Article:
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The productivity illusion

 

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Tuesday, 19 October 2010

The productivity illusion

This week the HSJ identified £3.2bn in savings from reducing regional variations in productivity and nearly £2bn that could be saved by selling off property owned by the NHS.

At this rate, it will take the HSJ about a month to recover the missing £20bn and by around the beginning of the next financial year the NHS will be moving strongly into profit.

It may appear shocking that the productivity gap between the best and worst performing regions amounts to billions of pounds. It doesn't take a tabloid editor long to translate that into thousands more nurses, expensive cancer treatments or hospital beds.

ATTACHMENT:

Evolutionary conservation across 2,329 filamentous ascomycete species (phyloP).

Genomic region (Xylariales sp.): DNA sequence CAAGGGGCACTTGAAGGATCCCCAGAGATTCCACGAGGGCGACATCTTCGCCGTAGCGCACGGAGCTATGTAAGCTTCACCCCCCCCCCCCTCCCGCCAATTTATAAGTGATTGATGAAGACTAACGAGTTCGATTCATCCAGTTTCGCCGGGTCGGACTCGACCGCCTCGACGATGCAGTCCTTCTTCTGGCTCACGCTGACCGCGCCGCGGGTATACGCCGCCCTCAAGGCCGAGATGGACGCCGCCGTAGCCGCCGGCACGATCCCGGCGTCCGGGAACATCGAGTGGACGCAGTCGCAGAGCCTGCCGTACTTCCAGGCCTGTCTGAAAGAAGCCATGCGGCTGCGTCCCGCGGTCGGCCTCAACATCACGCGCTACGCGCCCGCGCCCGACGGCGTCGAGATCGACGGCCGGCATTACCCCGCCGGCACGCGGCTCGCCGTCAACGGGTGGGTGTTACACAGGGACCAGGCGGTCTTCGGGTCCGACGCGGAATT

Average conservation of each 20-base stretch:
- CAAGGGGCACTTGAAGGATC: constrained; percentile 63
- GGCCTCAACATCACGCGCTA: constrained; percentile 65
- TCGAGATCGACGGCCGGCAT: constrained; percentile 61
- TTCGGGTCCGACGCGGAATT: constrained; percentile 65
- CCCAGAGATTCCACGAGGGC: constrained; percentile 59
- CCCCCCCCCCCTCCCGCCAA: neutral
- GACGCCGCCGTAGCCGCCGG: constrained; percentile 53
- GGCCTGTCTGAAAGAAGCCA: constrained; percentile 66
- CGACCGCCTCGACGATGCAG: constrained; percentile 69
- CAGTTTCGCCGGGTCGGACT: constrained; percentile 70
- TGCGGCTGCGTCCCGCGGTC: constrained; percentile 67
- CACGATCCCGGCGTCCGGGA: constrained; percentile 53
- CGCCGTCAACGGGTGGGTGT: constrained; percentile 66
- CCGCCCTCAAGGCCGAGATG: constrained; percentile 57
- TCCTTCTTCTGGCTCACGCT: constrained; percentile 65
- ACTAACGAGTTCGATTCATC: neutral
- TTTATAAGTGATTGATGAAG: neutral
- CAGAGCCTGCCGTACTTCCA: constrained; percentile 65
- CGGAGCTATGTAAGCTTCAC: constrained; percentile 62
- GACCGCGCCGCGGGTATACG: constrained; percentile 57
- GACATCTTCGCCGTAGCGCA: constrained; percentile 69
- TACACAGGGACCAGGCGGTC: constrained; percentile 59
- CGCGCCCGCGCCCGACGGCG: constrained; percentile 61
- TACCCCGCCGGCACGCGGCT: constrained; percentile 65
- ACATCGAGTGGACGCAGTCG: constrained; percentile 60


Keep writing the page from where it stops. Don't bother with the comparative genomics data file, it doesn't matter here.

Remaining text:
What do the numbers really mean?

In most cases the productivity gap amounts to a few percent, a difference that could be explained by any number of factors. The authors of the report cited by HSJ acknowledge weaknesses in the primary care data, but even if all the data were copper-bottomed it would be highly surprising if there were no regional variations.

When you're dealing with very big numbers, small variations, even statistically insignificant ones, look impressive.

In the Information Centre’s report on estates, we learn that: "The total estates services spend is equal to £3.56bn for the financial year 2008-09. A modest 15 per cent reduction would result in a saving of £533.3m."

The trick is to make a 15% reduction sound "modest", when it's far from it. Put the same percentage in front of "pay" or "life expectancy" for details.

Productivity is easy to measure in manufacturing industries but hard to measure in healthcare. A productive factory turns out widgets at a declining unit cost. A productive NHS has the far tougher job of turning out healthier people at variable cost.

There are two competing ideas of productivity. One is based on output, the other on outcomes. We confuse them at our peril.